“I think we’re living through the greatest age of discovery our civilization has ever known,” declares British physics superstar Professor Brian Cox as a preamble for each episode of The Science Channel’s BBC import Wonders of the Solar System. Episode by episode, Dr. Cox deconstructs our wondrous Universe one focus at a time—the Sun, the Big Bang, life on other planets. But he does something even more important. He infuses his own obvious enthusiasm and passion for his field in each experiment and factoid. As a viewer, you can’t helped but be absorbed in the intergalactic vortex of knowledge. The timing of this mini-series and emergence of Cox’s exuberant personality could not be better. Funding for NASA missions has been cut dramatically, with an ongoing re-evaluation the role space exploration should play in the national budget and science ambition. American viewers should get used to Cox as a modern-day Carl Sagan, because his star is rising fast. ScriptPhD.com was extraordinarily fortunate to sit down with Dr. Cox in Los Angeles for a one-on-one podcast about the show, the current state of space exploration, and what is possible to achieve experimentally if we only try. My conversation with the inspirational, eloquent and brilliant Brian Cox, along with our review of Wonders of the Universe, under the “continue reading” cut. Continue reading PODCAST: Professor Brian Cox and the ‘Wonders of the Solar System’→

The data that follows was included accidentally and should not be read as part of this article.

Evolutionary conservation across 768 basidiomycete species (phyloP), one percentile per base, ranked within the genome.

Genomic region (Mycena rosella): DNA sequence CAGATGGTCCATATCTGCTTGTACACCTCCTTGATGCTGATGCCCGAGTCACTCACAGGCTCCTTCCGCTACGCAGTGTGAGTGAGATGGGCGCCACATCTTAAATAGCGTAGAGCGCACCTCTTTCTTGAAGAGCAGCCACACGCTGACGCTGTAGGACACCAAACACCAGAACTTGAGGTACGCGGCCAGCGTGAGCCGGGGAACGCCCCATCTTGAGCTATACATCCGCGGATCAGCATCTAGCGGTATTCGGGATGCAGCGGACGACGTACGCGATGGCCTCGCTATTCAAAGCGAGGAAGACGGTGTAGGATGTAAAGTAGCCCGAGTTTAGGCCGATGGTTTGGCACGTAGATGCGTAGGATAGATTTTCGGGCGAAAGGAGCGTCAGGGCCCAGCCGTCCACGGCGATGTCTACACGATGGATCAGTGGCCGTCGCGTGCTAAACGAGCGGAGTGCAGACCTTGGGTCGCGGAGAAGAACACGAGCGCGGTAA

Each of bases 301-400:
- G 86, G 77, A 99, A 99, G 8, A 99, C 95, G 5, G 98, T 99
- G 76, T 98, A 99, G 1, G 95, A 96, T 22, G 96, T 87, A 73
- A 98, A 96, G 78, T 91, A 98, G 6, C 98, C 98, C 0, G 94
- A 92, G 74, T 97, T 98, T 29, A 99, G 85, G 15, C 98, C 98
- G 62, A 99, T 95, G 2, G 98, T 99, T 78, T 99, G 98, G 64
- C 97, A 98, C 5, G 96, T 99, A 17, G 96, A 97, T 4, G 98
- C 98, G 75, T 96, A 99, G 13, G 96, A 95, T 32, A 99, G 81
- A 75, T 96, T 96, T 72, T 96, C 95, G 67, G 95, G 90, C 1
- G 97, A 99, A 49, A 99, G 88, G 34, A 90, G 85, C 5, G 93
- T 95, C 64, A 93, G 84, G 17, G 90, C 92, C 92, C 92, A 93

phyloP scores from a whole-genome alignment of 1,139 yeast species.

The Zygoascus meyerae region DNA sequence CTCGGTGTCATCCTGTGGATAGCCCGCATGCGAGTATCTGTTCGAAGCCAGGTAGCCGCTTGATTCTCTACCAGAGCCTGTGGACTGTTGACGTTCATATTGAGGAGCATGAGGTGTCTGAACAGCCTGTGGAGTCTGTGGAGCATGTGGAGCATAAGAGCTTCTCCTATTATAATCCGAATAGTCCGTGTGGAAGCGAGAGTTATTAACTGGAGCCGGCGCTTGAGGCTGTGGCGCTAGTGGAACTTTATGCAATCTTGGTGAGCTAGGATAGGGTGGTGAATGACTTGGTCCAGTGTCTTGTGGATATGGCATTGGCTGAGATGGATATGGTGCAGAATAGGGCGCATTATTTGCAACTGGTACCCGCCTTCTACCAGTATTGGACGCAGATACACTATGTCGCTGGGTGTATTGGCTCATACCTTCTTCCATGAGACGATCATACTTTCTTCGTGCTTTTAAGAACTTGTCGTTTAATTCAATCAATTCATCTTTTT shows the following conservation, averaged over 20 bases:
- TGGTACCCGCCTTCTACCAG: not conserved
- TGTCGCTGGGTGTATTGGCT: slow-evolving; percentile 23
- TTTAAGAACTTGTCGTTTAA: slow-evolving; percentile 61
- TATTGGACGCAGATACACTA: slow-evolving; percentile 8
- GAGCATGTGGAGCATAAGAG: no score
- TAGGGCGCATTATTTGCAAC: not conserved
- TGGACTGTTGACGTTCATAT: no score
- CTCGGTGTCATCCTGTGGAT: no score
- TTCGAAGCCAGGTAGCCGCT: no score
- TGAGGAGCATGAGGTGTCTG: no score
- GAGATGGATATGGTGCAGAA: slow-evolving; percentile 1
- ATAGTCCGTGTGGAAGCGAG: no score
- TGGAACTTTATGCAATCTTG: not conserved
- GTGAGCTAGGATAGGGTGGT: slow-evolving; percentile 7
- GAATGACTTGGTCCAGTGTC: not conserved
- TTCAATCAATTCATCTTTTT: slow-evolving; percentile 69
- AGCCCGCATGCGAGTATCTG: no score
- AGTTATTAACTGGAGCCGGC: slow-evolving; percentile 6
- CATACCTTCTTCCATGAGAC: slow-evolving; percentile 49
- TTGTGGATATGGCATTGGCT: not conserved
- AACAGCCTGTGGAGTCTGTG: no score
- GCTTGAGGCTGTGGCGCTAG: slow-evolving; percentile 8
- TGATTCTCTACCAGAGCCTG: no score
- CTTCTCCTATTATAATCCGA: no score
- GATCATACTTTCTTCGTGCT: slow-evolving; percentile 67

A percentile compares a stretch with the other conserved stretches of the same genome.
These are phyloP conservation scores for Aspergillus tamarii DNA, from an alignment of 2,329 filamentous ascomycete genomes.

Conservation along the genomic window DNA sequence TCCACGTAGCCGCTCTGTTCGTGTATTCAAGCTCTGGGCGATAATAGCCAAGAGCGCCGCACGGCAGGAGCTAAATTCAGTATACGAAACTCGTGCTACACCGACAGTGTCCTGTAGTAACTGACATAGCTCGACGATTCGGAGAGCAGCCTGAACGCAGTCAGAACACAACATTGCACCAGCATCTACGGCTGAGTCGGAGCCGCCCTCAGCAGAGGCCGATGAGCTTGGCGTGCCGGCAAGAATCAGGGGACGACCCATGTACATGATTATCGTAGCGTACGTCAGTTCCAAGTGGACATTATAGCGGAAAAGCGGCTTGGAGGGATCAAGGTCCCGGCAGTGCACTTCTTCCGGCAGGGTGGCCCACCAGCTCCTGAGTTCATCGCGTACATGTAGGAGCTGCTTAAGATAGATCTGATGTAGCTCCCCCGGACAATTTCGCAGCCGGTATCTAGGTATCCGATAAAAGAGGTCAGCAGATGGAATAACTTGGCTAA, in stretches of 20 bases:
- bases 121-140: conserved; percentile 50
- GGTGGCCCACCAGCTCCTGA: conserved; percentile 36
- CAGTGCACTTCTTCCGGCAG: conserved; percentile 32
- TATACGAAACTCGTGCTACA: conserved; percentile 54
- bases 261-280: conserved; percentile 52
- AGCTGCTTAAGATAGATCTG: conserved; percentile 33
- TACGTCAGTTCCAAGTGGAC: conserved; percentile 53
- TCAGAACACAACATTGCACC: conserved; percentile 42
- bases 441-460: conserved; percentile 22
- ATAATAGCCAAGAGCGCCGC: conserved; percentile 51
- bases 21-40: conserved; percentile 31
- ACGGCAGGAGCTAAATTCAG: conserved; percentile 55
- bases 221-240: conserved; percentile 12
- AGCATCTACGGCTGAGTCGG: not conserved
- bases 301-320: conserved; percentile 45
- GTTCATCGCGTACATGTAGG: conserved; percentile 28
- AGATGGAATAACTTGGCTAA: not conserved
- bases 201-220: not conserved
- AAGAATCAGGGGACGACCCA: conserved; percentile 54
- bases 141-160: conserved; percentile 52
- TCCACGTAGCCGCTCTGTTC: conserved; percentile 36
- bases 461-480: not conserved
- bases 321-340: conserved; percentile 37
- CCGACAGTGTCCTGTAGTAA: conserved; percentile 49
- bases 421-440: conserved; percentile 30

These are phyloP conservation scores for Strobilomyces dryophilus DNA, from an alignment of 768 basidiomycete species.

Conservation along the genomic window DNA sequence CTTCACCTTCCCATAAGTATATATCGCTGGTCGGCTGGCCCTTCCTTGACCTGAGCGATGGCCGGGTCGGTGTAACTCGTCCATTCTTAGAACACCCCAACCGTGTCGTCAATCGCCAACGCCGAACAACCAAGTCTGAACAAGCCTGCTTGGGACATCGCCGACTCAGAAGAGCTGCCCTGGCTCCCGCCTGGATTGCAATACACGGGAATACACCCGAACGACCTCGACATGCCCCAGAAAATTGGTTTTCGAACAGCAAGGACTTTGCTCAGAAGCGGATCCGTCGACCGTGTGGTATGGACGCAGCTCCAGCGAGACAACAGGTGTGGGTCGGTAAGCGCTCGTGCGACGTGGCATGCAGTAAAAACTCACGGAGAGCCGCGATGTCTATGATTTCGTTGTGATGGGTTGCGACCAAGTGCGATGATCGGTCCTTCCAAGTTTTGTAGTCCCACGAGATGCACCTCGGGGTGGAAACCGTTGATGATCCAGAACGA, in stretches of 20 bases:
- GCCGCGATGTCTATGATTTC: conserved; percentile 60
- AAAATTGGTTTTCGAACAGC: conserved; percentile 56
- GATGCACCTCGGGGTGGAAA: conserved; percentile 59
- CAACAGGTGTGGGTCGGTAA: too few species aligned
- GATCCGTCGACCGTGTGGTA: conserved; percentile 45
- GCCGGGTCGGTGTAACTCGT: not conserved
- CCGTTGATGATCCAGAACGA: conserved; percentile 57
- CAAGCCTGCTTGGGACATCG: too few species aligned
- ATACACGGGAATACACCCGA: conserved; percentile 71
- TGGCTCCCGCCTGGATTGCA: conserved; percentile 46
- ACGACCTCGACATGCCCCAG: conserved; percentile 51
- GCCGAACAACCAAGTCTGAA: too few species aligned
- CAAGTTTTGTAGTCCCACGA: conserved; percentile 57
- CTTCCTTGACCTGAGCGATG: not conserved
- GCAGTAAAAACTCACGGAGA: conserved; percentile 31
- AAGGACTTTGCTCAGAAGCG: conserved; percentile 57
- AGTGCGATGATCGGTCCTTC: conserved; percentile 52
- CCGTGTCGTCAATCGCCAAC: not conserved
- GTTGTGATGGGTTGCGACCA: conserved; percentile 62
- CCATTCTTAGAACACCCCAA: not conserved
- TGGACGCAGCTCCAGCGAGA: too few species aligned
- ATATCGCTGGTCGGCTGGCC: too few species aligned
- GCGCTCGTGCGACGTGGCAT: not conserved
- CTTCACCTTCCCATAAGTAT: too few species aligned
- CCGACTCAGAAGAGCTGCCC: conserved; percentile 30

Nothing has done more to reinvigorate discussions about energy and fuel dependence than the tragic oil spill currently afflicting the Gulf Coast [excellent resource for trajectory, timeline and news sources]. Though scientists and oil manufacturers continue to debate the validity of the “Peak Oil” theory, a very uncomfortable reality looms that oil production may not be able to keep up with thirsty demand. With an ever-increasing global population, a constant proliferation of technology choices and lifestyle improvements, and a rising middle class in third world countries, the factors contributing to fuel consumption may be the precipice of an eventual geopolitical crisis. In an effort to showcase their dedication to addressing the most salient energy and environmental questions affecting our generation, the Discovery Channel, backed by founder John Hendricks, is launching a revolutionary four-part documentary called Powering The Future. In it, they address a range of economics, national security, social and scientific questions related to energy and fuel all through the single focal point of searching for a modern, clean, limitless supply of energy. Our coverage of Powering the Future includes a review of the first installment and an exclusive podcast interview with the show’s host, lead scientist for the Nature Conservancy, Dr. M. Sanjayan. For full content, please click “continue reading.” Continue reading It’s Not Easy Being Green: Powering The Future (Podcast)→
Dr. Mark Changizi, a cognitive science researcher, and professor at Rensselaer Polytechnic Institute, is one of the most exciting rising stars of science writing and the neurobiology of popular culture phenomena. His latest book, The Vision Revolution, expounds on the evolution and nuances of the human eye—a meticulously designed, highly precise technological marvel that allows us to have superhuman powers. You heard me right; superhuman! X-ray vision, color telepathy, spirit reading, and even seeing into the future. Dr. Changizi spoke about these ideas, and how they might be applied to everything from sports stars with great hand-eye coordination to modern reading and typeface design with us in ScriptPhD.com’s inaugural audio podcast. He also provides an exclusive teaser for his next book with a guest post on the surprising mindset that makes for creative people. Read Dr. Changizi’s guest post and listen to the podcast under the “continue reading” cut.